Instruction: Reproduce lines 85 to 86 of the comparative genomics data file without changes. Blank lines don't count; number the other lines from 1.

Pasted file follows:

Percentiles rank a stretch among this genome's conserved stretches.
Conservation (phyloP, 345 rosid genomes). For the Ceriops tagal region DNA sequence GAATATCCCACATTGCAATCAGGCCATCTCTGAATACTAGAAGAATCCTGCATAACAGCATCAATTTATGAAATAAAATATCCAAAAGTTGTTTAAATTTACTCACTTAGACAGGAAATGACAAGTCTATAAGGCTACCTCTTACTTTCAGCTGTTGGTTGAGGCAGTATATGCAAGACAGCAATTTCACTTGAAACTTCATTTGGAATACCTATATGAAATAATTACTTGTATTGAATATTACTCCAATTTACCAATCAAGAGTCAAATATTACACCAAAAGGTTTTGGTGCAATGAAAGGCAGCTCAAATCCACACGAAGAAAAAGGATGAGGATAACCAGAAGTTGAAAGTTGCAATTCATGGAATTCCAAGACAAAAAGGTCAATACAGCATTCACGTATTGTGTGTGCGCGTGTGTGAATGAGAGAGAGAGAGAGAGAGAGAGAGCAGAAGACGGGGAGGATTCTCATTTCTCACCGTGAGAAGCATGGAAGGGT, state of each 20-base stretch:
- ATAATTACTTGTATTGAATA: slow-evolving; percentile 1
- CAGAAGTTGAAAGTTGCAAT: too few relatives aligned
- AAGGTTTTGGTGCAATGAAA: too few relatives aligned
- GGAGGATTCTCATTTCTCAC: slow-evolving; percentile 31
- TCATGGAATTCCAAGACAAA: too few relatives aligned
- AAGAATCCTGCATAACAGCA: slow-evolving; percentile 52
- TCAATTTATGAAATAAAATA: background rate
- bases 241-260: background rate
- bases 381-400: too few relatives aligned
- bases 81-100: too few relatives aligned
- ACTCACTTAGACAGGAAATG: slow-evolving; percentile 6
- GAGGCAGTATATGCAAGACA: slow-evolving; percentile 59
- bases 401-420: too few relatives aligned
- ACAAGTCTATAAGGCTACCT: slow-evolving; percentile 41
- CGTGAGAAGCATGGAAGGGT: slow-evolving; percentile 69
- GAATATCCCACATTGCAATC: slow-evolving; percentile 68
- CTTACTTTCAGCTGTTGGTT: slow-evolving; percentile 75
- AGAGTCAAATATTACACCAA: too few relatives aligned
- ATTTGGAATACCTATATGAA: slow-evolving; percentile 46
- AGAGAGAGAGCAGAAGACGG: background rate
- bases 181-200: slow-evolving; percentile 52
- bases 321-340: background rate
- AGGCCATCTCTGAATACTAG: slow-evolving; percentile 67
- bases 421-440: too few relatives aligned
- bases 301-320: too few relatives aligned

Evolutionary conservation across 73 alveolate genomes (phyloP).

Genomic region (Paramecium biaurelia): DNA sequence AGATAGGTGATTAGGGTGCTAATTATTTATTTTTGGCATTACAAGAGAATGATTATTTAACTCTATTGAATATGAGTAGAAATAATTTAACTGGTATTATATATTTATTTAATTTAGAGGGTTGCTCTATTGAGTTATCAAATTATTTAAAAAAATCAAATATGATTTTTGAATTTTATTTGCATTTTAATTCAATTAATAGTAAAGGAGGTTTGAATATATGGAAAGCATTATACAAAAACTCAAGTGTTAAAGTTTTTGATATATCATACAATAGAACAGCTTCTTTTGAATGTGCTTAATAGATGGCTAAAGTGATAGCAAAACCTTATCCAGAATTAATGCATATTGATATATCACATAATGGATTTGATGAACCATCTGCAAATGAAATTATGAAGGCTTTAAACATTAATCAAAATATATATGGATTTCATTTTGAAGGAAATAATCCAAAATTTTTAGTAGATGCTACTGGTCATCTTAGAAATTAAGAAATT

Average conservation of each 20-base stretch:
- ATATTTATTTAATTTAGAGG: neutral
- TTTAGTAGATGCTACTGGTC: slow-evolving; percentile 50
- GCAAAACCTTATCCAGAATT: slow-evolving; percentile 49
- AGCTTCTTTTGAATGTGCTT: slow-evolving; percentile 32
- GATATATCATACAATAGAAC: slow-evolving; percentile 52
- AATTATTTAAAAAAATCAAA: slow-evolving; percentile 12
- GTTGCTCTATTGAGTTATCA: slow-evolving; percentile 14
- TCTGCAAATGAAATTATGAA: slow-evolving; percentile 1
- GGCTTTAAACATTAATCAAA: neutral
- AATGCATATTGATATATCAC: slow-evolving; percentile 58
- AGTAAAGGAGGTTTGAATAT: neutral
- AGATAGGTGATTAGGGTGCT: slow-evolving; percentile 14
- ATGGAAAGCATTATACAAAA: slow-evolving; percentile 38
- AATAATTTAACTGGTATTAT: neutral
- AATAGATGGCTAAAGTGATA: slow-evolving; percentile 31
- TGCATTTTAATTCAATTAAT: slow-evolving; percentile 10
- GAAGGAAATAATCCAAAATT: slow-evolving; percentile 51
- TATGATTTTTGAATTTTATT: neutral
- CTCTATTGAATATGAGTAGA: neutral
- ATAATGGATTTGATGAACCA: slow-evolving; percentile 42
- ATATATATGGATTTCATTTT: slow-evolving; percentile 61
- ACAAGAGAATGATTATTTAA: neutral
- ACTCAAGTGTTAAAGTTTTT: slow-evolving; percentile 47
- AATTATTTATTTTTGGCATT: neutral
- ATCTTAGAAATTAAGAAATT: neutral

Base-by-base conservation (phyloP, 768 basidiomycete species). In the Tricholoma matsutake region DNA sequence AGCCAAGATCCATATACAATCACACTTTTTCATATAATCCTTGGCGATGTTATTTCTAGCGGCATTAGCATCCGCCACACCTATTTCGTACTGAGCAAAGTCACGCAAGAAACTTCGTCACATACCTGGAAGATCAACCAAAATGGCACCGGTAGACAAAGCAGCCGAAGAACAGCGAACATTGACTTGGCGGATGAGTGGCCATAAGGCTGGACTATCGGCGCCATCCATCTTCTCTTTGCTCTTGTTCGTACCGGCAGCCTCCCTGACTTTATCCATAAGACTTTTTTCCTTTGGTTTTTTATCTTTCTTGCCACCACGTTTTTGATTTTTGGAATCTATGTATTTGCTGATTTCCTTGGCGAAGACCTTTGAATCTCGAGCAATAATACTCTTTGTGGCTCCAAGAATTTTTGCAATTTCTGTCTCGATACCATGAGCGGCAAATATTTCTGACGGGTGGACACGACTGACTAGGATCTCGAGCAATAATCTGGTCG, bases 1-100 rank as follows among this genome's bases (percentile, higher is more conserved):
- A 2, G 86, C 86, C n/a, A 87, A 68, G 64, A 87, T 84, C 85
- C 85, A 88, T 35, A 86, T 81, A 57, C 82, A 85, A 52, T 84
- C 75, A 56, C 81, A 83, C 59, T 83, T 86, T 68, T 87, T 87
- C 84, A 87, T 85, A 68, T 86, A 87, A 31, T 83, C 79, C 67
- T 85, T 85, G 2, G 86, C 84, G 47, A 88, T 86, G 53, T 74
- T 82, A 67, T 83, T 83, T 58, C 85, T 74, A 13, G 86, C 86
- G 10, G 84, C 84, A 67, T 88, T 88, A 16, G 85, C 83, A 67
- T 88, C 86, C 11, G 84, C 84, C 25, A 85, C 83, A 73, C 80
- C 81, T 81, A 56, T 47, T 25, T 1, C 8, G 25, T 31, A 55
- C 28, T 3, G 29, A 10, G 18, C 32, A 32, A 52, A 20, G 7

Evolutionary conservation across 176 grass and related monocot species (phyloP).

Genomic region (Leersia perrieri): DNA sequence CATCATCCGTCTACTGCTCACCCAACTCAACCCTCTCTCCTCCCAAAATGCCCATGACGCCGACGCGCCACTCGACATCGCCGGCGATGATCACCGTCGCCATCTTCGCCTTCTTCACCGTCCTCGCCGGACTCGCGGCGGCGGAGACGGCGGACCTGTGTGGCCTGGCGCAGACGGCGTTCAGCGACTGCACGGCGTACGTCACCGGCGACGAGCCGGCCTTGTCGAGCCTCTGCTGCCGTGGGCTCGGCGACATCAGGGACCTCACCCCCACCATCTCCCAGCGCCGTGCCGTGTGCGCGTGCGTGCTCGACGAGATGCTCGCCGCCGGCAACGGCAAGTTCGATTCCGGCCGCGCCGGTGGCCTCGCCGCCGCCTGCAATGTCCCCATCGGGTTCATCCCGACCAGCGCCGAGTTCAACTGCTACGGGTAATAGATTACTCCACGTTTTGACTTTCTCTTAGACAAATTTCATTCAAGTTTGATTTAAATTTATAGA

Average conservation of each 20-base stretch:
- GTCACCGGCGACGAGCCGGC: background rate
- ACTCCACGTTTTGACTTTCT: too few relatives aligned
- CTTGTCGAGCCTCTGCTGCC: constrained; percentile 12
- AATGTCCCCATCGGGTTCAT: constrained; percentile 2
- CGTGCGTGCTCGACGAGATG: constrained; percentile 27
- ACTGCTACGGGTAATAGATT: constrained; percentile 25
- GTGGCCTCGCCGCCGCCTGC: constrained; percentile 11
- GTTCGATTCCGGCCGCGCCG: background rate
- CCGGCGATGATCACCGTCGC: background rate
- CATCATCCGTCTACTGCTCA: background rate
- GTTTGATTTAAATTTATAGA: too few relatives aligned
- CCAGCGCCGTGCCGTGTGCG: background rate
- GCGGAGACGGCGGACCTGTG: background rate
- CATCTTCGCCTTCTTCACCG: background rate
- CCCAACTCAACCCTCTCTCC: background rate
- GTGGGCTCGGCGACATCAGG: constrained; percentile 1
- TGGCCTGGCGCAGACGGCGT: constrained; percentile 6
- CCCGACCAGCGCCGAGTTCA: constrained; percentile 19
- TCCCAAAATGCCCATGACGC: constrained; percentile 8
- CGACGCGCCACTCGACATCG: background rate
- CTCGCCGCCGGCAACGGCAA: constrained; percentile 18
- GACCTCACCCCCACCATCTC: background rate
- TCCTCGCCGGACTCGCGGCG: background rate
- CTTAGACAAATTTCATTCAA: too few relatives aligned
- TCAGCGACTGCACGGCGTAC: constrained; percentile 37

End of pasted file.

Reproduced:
- GTGGGCTCGGCGACATCAGG: constrained; percentile 1
- TGGCCTGGCGCAGACGGCGT: constrained; percentile 6